Newly unveiled Forest of Hope in Markham commemorates Armenian genocide
Sept 25, 2016 | By Amanda Persico
Newly planted trees now stand as a symbol of peace in Markham.
On Saturday, the city hosted a park dedication ceremony to mark 100 years since the Armenian genocide.
Federal, provincial and municipal government officials and members of the Armenian Genocide Centennial Committee for Canada waited in anticipation as the Forest of Hope was unveiled. The new Forest of Hope will be a place of peace and hope for the Armenian community across the GTA.
“This small forest conveys an enormous message of new life,” said provincial minister of international trade, Michael Chan, during the official opening ceremony of the memorial.
“These young trees will establish deep roots, grow tall and their branches will reach for the sky — just like the Armenian community.”
More than one-and-a-half million Armenians were systematically massacred by the Ottoman Empire starting in early 1915. Canada is one of two dozen countries that recognize the events as the first genocide of the 20th century.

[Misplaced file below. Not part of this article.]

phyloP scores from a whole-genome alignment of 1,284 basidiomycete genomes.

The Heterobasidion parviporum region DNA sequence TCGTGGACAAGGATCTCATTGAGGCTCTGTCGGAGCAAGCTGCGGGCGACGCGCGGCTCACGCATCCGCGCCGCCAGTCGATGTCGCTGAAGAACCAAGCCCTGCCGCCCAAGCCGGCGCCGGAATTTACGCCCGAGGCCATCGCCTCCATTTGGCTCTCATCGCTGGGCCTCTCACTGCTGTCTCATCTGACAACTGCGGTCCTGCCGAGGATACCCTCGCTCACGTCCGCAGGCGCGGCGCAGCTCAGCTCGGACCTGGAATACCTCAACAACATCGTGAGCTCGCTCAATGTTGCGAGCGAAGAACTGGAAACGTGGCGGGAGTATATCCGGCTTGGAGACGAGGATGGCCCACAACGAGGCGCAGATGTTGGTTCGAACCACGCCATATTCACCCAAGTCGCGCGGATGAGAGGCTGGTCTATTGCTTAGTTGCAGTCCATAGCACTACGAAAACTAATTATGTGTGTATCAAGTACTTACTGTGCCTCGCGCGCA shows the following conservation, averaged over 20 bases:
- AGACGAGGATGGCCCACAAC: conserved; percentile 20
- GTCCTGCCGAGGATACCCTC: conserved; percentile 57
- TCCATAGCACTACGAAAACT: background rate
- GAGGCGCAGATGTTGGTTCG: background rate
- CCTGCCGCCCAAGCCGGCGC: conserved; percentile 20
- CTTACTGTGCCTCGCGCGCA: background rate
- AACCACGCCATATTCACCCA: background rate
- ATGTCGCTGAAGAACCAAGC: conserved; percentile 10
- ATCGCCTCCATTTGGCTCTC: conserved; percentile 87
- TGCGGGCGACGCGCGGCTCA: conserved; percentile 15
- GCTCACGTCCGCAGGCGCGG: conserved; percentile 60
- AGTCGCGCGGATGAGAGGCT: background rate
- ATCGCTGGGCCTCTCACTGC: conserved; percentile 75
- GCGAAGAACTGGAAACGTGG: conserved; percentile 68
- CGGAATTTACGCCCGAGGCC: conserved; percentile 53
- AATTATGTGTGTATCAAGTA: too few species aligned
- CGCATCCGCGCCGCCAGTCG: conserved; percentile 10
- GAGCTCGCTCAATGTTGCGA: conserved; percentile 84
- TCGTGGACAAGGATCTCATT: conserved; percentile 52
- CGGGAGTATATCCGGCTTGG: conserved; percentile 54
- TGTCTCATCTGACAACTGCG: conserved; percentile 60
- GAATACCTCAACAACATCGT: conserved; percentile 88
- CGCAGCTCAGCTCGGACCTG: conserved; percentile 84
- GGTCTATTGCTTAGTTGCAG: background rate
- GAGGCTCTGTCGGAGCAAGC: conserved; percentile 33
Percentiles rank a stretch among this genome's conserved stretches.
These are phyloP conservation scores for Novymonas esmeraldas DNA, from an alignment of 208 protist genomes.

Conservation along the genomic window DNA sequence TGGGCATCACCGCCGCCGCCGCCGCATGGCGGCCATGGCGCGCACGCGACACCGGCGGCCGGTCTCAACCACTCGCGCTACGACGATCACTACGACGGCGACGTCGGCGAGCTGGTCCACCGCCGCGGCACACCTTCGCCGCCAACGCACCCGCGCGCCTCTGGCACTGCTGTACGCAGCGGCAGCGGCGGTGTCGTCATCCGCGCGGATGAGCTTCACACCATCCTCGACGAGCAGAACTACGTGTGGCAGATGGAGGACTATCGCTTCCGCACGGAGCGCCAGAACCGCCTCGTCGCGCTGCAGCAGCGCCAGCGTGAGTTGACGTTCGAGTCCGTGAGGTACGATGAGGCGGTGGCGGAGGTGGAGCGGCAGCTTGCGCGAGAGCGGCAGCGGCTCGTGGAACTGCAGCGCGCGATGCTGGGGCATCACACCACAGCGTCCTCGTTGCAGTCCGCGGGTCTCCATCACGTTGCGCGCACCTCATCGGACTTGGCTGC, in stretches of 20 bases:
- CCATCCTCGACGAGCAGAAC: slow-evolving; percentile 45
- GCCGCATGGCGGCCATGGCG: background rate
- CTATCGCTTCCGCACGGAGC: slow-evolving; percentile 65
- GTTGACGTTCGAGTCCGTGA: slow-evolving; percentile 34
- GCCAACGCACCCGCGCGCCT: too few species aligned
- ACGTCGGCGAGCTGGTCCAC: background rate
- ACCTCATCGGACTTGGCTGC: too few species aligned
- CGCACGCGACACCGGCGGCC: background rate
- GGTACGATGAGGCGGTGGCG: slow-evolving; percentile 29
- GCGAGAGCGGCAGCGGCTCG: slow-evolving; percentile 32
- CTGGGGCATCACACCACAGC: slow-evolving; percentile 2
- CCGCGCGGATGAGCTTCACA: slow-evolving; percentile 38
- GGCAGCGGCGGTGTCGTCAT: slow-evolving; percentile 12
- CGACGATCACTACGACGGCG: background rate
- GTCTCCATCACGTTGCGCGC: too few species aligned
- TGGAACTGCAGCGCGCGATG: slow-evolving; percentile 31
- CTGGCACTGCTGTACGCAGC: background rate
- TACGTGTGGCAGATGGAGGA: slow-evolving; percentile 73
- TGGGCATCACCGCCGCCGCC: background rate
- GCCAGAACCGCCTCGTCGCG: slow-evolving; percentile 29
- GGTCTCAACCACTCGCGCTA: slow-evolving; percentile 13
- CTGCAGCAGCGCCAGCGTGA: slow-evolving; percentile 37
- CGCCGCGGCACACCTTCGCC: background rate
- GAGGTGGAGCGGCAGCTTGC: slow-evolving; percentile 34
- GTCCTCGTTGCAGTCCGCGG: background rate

“We know the meaning of genocide, its history and the importance of education,” said Armen Yeganian, ambassador extraordinary and plenipotentiary of the Republic of Armenia to Canada.
“We have to continue to educate, not just today, tomorrow or the first 100 years. But always, because unfortunately it still continues to happen.”
Many argue the Armenian genocide set a precedent for other mass killings such as the Holocaust during the Second World War as well as events in Kosovo and Rwanda in the 1990s. The Forest of Hope is one of about a 100 projects to commemorate the genocide's anniversary across the country started by the Canadian arm of the Armenian Genocide Centennial Committee, which was founded four years ago.
“And this is the best one, because it calls for hope and peace,” Yeganian said.
The Forest of Hope is located in Ashton Meadows Park near Woodbine Avenue north of 16th Avenue. The park was designed by renowned landscape architect Haig Seferian and consists of 100 different trees, with different blooming time throughout the year.
“Despite being displaced, the Armenian community is determined,” said mayor Frank Scarpitti.
“The next generation of Armenians will be just as proud as the first Armenians who came to Canada. That’s a wonderful thing.”
Earlier this week, the Armenian community celebrated the 25-year anniversary of Armenian independence.